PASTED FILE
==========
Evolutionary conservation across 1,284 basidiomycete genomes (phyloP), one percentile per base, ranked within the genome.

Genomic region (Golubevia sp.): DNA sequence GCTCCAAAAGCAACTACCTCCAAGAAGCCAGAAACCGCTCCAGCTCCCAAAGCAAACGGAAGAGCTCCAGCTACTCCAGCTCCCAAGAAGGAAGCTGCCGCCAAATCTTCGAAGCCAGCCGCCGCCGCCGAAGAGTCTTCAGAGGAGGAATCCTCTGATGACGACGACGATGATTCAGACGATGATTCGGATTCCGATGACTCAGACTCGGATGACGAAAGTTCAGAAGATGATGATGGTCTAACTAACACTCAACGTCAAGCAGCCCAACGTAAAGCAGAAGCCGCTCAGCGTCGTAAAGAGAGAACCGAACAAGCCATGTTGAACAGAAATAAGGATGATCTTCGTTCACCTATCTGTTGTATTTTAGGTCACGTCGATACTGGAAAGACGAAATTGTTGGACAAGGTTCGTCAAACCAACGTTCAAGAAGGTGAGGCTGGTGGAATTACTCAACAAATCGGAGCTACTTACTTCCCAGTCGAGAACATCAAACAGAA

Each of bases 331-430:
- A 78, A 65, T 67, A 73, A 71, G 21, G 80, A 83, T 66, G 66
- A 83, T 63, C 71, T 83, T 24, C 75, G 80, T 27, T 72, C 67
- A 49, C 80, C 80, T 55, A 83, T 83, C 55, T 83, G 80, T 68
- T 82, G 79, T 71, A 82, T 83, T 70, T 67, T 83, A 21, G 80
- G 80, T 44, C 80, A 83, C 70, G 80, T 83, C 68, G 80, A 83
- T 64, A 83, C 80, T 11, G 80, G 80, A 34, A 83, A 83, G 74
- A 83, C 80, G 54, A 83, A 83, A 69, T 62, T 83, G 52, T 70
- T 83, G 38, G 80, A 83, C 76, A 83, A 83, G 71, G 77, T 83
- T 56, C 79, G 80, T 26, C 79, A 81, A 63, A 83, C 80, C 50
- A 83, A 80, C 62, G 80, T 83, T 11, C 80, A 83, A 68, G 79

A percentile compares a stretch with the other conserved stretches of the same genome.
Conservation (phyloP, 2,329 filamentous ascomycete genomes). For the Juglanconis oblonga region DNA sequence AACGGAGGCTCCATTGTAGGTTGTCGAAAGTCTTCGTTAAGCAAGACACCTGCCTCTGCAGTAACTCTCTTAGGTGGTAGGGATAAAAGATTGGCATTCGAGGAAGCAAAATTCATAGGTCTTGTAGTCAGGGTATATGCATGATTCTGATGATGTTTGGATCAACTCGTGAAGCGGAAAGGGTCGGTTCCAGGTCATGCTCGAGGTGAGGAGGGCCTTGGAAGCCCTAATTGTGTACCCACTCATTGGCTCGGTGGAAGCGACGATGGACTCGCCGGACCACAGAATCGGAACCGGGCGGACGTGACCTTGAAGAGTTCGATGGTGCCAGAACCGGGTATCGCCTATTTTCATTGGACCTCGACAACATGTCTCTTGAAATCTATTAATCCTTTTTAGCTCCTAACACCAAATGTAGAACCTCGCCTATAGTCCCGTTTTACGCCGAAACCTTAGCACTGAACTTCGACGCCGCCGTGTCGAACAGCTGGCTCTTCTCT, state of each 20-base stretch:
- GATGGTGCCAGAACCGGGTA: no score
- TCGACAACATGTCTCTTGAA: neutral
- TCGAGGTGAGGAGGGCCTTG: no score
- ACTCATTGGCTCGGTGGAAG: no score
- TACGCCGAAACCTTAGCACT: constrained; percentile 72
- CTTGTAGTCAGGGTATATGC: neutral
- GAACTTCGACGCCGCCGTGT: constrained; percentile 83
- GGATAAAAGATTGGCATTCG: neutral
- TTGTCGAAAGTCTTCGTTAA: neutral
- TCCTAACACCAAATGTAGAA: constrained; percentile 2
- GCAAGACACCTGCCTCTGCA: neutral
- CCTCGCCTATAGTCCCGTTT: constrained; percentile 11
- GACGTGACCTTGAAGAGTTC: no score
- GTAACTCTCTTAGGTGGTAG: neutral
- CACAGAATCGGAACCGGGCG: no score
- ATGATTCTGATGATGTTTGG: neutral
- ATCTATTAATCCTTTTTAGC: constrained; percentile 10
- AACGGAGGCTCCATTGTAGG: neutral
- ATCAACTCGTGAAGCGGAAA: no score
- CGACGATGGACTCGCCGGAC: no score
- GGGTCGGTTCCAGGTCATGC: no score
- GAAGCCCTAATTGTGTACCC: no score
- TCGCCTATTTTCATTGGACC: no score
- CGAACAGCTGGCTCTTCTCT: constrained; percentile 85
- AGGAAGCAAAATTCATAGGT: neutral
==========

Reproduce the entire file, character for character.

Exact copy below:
Evolutionary conservation across 1,284 basidiomycete genomes (phyloP), one percentile per base, ranked within the genome.

Genomic region (Golubevia sp.): DNA sequence GCTCCAAAAGCAACTACCTCCAAGAAGCCAGAAACCGCTCCAGCTCCCAAAGCAAACGGAAGAGCTCCAGCTACTCCAGCTCCCAAGAAGGAAGCTGCCGCCAAATCTTCGAAGCCAGCCGCCGCCGCCGAAGAGTCTTCAGAGGAGGAATCCTCTGATGACGACGACGATGATTCAGACGATGATTCGGATTCCGATGACTCAGACTCGGATGACGAAAGTTCAGAAGATGATGATGGTCTAACTAACACTCAACGTCAAGCAGCCCAACGTAAAGCAGAAGCCGCTCAGCGTCGTAAAGAGAGAACCGAACAAGCCATGTTGAACAGAAATAAGGATGATCTTCGTTCACCTATCTGTTGTATTTTAGGTCACGTCGATACTGGAAAGACGAAATTGTTGGACAAGGTTCGTCAAACCAACGTTCAAGAAGGTGAGGCTGGTGGAATTACTCAACAAATCGGAGCTACTTACTTCCCAGTCGAGAACATCAAACAGAA

Each of bases 331-430:
- A 78, A 65, T 67, A 73, A 71, G 21, G 80, A 83, T 66, G 66
- A 83, T 63, C 71, T 83, T 24, C 75, G 80, T 27, T 72, C 67
- A 49, C 80, C 80, T 55, A 83, T 83, C 55, T 83, G 80, T 68
- T 82, G 79, T 71, A 82, T 83, T 70, T 67, T 83, A 21, G 80
- G 80, T 44, C 80, A 83, C 70, G 80, T 83, C 68, G 80, A 83
- T 64, A 83, C 80, T 11, G 80, G 80, A 34, A 83, A 83, G 74
- A 83, C 80, G 54, A 83, A 83, A 69, T 62, T 83, G 52, T 70
- T 83, G 38, G 80, A 83, C 76, A 83, A 83, G 71, G 77, T 83
- T 56, C 79, G 80, T 26, C 79, A 81, A 63, A 83, C 80, C 50
- A 83, A 80, C 62, G 80, T 83, T 11, C 80, A 83, A 68, G 79

A percentile compares a stretch with the other conserved stretches of the same genome.
Conservation (phyloP, 2,329 filamentous ascomycete genomes). For the Juglanconis oblonga region DNA sequence AACGGAGGCTCCATTGTAGGTTGTCGAAAGTCTTCGTTAAGCAAGACACCTGCCTCTGCAGTAACTCTCTTAGGTGGTAGGGATAAAAGATTGGCATTCGAGGAAGCAAAATTCATAGGTCTTGTAGTCAGGGTATATGCATGATTCTGATGATGTTTGGATCAACTCGTGAAGCGGAAAGGGTCGGTTCCAGGTCATGCTCGAGGTGAGGAGGGCCTTGGAAGCCCTAATTGTGTACCCACTCATTGGCTCGGTGGAAGCGACGATGGACTCGCCGGACCACAGAATCGGAACCGGGCGGACGTGACCTTGAAGAGTTCGATGGTGCCAGAACCGGGTATCGCCTATTTTCATTGGACCTCGACAACATGTCTCTTGAAATCTATTAATCCTTTTTAGCTCCTAACACCAAATGTAGAACCTCGCCTATAGTCCCGTTTTACGCCGAAACCTTAGCACTGAACTTCGACGCCGCCGTGTCGAACAGCTGGCTCTTCTCT, state of each 20-base stretch:
- GATGGTGCCAGAACCGGGTA: no score
- TCGACAACATGTCTCTTGAA: neutral
- TCGAGGTGAGGAGGGCCTTG: no score
- ACTCATTGGCTCGGTGGAAG: no score
- TACGCCGAAACCTTAGCACT: constrained; percentile 72
- CTTGTAGTCAGGGTATATGC: neutral
- GAACTTCGACGCCGCCGTGT: constrained; percentile 83
- GGATAAAAGATTGGCATTCG: neutral
- TTGTCGAAAGTCTTCGTTAA: neutral
- TCCTAACACCAAATGTAGAA: constrained; percentile 2
- GCAAGACACCTGCCTCTGCA: neutral
- CCTCGCCTATAGTCCCGTTT: constrained; percentile 11
- GACGTGACCTTGAAGAGTTC: no score
- GTAACTCTCTTAGGTGGTAG: neutral
- CACAGAATCGGAACCGGGCG: no score
- ATGATTCTGATGATGTTTGG: neutral
- ATCTATTAATCCTTTTTAGC: constrained; percentile 10
- AACGGAGGCTCCATTGTAGG: neutral
- ATCAACTCGTGAAGCGGAAA: no score
- CGACGATGGACTCGCCGGAC: no score
- GGGTCGGTTCCAGGTCATGC: no score
- GAAGCCCTAATTGTGTACCC: no score
- TCGCCTATTTTCATTGGACC: no score
- CGAACAGCTGGCTCTTCTCT: constrained; percentile 85
- AGGAAGCAAAATTCATAGGT: neutral